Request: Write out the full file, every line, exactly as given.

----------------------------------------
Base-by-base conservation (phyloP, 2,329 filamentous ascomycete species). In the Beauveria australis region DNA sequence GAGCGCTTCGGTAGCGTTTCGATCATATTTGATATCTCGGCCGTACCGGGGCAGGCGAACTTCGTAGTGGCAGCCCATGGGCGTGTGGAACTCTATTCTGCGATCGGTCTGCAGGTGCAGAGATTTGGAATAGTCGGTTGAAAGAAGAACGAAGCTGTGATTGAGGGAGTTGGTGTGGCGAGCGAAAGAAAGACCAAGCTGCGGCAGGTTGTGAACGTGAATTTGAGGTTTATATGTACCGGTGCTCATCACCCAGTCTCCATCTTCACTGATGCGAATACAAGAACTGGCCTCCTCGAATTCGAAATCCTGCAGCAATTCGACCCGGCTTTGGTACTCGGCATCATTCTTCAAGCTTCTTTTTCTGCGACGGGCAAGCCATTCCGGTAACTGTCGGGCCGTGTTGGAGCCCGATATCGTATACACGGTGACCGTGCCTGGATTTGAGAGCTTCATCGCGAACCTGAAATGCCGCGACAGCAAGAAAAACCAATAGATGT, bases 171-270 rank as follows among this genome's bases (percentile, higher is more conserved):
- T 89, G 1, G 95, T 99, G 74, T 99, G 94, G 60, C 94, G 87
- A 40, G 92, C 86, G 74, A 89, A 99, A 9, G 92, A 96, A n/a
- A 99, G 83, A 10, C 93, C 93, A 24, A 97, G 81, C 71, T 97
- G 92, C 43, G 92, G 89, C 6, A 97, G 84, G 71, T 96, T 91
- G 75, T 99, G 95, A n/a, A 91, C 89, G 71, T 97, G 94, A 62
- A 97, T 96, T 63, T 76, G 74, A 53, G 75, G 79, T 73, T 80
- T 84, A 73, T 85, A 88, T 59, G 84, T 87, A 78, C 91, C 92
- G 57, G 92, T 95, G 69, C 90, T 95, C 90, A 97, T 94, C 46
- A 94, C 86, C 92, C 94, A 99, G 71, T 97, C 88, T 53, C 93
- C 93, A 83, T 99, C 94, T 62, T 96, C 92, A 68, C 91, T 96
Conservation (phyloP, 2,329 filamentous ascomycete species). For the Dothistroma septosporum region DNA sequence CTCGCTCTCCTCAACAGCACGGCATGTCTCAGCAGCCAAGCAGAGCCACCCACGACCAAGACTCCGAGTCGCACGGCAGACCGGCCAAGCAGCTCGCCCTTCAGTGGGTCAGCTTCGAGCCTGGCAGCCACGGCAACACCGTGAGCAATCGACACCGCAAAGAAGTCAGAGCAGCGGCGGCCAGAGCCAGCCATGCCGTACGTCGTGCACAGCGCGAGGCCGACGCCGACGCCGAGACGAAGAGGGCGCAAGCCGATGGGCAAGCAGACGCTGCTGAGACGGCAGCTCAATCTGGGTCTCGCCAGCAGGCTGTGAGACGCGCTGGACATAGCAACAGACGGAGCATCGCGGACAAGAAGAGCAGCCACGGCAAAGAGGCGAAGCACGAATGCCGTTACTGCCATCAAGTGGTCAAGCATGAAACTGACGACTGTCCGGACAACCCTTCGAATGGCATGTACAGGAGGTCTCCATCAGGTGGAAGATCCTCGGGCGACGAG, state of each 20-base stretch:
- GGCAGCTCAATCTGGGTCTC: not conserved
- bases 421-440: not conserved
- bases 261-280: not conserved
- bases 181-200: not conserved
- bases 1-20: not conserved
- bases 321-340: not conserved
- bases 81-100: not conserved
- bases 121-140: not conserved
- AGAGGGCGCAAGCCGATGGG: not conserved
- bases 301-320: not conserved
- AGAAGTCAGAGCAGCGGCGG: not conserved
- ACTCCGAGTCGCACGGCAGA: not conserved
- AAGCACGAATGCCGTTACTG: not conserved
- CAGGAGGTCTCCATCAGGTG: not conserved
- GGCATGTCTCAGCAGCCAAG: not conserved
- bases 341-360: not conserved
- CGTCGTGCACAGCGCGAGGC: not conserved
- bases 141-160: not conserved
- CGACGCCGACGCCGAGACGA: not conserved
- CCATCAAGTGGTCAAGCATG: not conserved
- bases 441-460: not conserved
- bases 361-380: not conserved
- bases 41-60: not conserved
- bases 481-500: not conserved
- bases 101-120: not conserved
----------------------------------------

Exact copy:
Base-by-base conservation (phyloP, 2,329 filamentous ascomycete species). In the Beauveria australis region DNA sequence GAGCGCTTCGGTAGCGTTTCGATCATATTTGATATCTCGGCCGTACCGGGGCAGGCGAACTTCGTAGTGGCAGCCCATGGGCGTGTGGAACTCTATTCTGCGATCGGTCTGCAGGTGCAGAGATTTGGAATAGTCGGTTGAAAGAAGAACGAAGCTGTGATTGAGGGAGTTGGTGTGGCGAGCGAAAGAAAGACCAAGCTGCGGCAGGTTGTGAACGTGAATTTGAGGTTTATATGTACCGGTGCTCATCACCCAGTCTCCATCTTCACTGATGCGAATACAAGAACTGGCCTCCTCGAATTCGAAATCCTGCAGCAATTCGACCCGGCTTTGGTACTCGGCATCATTCTTCAAGCTTCTTTTTCTGCGACGGGCAAGCCATTCCGGTAACTGTCGGGCCGTGTTGGAGCCCGATATCGTATACACGGTGACCGTGCCTGGATTTGAGAGCTTCATCGCGAACCTGAAATGCCGCGACAGCAAGAAAAACCAATAGATGT, bases 171-270 rank as follows among this genome's bases (percentile, higher is more conserved):
- T 89, G 1, G 95, T 99, G 74, T 99, G 94, G 60, C 94, G 87
- A 40, G 92, C 86, G 74, A 89, A 99, A 9, G 92, A 96, A n/a
- A 99, G 83, A 10, C 93, C 93, A 24, A 97, G 81, C 71, T 97
- G 92, C 43, G 92, G 89, C 6, A 97, G 84, G 71, T 96, T 91
- G 75, T 99, G 95, A n/a, A 91, C 89, G 71, T 97, G 94, A 62
- A 97, T 96, T 63, T 76, G 74, A 53, G 75, G 79, T 73, T 80
- T 84, A 73, T 85, A 88, T 59, G 84, T 87, A 78, C 91, C 92
- G 57, G 92, T 95, G 69, C 90, T 95, C 90, A 97, T 94, C 46
- A 94, C 86, C 92, C 94, A 99, G 71, T 97, C 88, T 53, C 93
- C 93, A 83, T 99, C 94, T 62, T 96, C 92, A 68, C 91, T 96
Conservation (phyloP, 2,329 filamentous ascomycete species). For the Dothistroma septosporum region DNA sequence CTCGCTCTCCTCAACAGCACGGCATGTCTCAGCAGCCAAGCAGAGCCACCCACGACCAAGACTCCGAGTCGCACGGCAGACCGGCCAAGCAGCTCGCCCTTCAGTGGGTCAGCTTCGAGCCTGGCAGCCACGGCAACACCGTGAGCAATCGACACCGCAAAGAAGTCAGAGCAGCGGCGGCCAGAGCCAGCCATGCCGTACGTCGTGCACAGCGCGAGGCCGACGCCGACGCCGAGACGAAGAGGGCGCAAGCCGATGGGCAAGCAGACGCTGCTGAGACGGCAGCTCAATCTGGGTCTCGCCAGCAGGCTGTGAGACGCGCTGGACATAGCAACAGACGGAGCATCGCGGACAAGAAGAGCAGCCACGGCAAAGAGGCGAAGCACGAATGCCGTTACTGCCATCAAGTGGTCAAGCATGAAACTGACGACTGTCCGGACAACCCTTCGAATGGCATGTACAGGAGGTCTCCATCAGGTGGAAGATCCTCGGGCGACGAG, state of each 20-base stretch:
- GGCAGCTCAATCTGGGTCTC: not conserved
- bases 421-440: not conserved
- bases 261-280: not conserved
- bases 181-200: not conserved
- bases 1-20: not conserved
- bases 321-340: not conserved
- bases 81-100: not conserved
- bases 121-140: not conserved
- AGAGGGCGCAAGCCGATGGG: not conserved
- bases 301-320: not conserved
- AGAAGTCAGAGCAGCGGCGG: not conserved
- ACTCCGAGTCGCACGGCAGA: not conserved
- AAGCACGAATGCCGTTACTG: not conserved
- CAGGAGGTCTCCATCAGGTG: not conserved
- GGCATGTCTCAGCAGCCAAG: not conserved
- bases 341-360: not conserved
- CGTCGTGCACAGCGCGAGGC: not conserved
- bases 141-160: not conserved
- CGACGCCGACGCCGAGACGA: not conserved
- CCATCAAGTGGTCAAGCATG: not conserved
- bases 441-460: not conserved
- bases 361-380: not conserved
- bases 41-60: not conserved
- bases 481-500: not conserved
- bases 101-120: not conserved